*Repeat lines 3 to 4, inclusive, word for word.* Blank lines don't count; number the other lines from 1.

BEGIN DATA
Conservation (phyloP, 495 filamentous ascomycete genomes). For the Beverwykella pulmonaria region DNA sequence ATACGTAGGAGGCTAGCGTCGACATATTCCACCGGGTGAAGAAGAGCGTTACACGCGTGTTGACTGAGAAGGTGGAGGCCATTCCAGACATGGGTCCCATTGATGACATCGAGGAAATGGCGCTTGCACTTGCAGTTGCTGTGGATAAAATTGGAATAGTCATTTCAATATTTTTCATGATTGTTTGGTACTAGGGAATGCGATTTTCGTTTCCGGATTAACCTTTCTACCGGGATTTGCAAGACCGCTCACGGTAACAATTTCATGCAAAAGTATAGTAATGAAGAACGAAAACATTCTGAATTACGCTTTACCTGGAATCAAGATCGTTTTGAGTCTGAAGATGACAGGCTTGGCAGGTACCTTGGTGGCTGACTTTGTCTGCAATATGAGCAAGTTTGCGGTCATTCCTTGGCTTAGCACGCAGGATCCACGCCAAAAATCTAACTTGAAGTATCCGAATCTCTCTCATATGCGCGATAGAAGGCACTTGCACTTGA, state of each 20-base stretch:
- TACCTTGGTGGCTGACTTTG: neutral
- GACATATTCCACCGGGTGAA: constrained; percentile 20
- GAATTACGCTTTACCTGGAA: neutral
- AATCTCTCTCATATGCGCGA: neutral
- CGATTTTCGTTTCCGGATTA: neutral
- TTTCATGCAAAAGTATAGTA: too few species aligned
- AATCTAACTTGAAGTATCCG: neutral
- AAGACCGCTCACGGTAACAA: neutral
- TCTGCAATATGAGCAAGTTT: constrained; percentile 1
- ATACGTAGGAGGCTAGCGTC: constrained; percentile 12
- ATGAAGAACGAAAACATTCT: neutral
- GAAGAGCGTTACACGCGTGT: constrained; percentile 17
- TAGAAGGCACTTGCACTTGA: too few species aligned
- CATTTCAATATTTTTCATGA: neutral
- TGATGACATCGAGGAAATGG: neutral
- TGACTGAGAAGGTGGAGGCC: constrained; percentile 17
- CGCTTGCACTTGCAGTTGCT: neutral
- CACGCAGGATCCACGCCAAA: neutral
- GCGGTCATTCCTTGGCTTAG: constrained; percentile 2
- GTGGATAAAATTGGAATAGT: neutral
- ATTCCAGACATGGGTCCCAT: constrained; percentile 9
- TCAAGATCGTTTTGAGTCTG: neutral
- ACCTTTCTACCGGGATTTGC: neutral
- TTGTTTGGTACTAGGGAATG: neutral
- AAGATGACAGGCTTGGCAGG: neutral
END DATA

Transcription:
- GACATATTCCACCGGGTGAA: constrained; percentile 20
- GAATTACGCTTTACCTGGAA: neutral